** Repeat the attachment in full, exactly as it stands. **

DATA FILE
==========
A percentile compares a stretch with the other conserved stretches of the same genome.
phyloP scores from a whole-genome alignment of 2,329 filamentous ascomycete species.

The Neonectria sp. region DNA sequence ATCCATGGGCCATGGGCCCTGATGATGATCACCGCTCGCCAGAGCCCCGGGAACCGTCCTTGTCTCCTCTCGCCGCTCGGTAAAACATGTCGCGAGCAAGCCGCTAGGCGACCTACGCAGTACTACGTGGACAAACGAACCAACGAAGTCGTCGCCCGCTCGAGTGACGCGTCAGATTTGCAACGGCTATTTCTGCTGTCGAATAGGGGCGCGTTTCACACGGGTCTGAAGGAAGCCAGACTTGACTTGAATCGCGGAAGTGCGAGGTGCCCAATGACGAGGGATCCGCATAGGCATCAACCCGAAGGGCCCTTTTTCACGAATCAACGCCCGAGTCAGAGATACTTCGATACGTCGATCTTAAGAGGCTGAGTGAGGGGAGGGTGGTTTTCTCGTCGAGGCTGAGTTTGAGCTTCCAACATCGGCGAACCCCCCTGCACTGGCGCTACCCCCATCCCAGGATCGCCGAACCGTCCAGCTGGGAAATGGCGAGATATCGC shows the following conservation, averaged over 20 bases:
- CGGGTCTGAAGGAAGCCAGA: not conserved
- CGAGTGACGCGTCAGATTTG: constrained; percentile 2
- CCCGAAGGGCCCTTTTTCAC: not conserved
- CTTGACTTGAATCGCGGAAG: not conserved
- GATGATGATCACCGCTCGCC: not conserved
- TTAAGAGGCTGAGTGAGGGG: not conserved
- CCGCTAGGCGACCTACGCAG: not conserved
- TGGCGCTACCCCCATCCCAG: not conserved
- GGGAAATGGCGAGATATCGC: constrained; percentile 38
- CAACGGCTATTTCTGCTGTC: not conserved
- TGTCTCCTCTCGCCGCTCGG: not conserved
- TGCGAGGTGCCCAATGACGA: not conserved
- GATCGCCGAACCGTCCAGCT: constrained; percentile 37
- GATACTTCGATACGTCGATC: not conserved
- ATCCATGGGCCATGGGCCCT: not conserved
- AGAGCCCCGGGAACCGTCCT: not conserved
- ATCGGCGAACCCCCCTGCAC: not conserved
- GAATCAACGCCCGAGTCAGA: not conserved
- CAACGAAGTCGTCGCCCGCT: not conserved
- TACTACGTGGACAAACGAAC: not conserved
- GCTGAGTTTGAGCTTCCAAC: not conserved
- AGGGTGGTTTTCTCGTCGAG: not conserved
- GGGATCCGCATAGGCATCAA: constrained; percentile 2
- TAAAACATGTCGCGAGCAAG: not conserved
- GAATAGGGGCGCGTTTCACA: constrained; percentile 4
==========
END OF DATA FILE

A percentile compares a stretch with the other conserved stretches of the same genome.
phyloP scores from a whole-genome alignment of 2,329 filamentous ascomycete species.

The Neonectria sp. region DNA sequence ATCCATGGGCCATGGGCCCTGATGATGATCACCGCTCGCCAGAGCCCCGGGAACCGTCCTTGTCTCCTCTCGCCGCTCGGTAAAACATGTCGCGAGCAAGCCGCTAGGCGACCTACGCAGTACTACGTGGACAAACGAACCAACGAAGTCGTCGCCCGCTCGAGTGACGCGTCAGATTTGCAACGGCTATTTCTGCTGTCGAATAGGGGCGCGTTTCACACGGGTCTGAAGGAAGCCAGACTTGACTTGAATCGCGGAAGTGCGAGGTGCCCAATGACGAGGGATCCGCATAGGCATCAACCCGAAGGGCCCTTTTTCACGAATCAACGCCCGAGTCAGAGATACTTCGATACGTCGATCTTAAGAGGCTGAGTGAGGGGAGGGTGGTTTTCTCGTCGAGGCTGAGTTTGAGCTTCCAACATCGGCGAACCCCCCTGCACTGGCGCTACCCCCATCCCAGGATCGCCGAACCGTCCAGCTGGGAAATGGCGAGATATCGC shows the following conservation, averaged over 20 bases:
- CGGGTCTGAAGGAAGCCAGA: not conserved
- CGAGTGACGCGTCAGATTTG: constrained; percentile 2
- CCCGAAGGGCCCTTTTTCAC: not conserved
- CTTGACTTGAATCGCGGAAG: not conserved
- GATGATGATCACCGCTCGCC: not conserved
- TTAAGAGGCTGAGTGAGGGG: not conserved
- CCGCTAGGCGACCTACGCAG: not conserved
- TGGCGCTACCCCCATCCCAG: not conserved
- GGGAAATGGCGAGATATCGC: constrained; percentile 38
- CAACGGCTATTTCTGCTGTC: not conserved
- TGTCTCCTCTCGCCGCTCGG: not conserved
- TGCGAGGTGCCCAATGACGA: not conserved
- GATCGCCGAACCGTCCAGCT: constrained; percentile 37
- GATACTTCGATACGTCGATC: not conserved
- ATCCATGGGCCATGGGCCCT: not conserved
- AGAGCCCCGGGAACCGTCCT: not conserved
- ATCGGCGAACCCCCCTGCAC: not conserved
- GAATCAACGCCCGAGTCAGA: not conserved
- CAACGAAGTCGTCGCCCGCT: not conserved
- TACTACGTGGACAAACGAAC: not conserved
- GCTGAGTTTGAGCTTCCAAC: not conserved
- AGGGTGGTTTTCTCGTCGAG: not conserved
- GGGATCCGCATAGGCATCAA: constrained; percentile 2
- TAAAACATGTCGCGAGCAAG: not conserved
- GAATAGGGGCGCGTTTCACA: constrained; percentile 4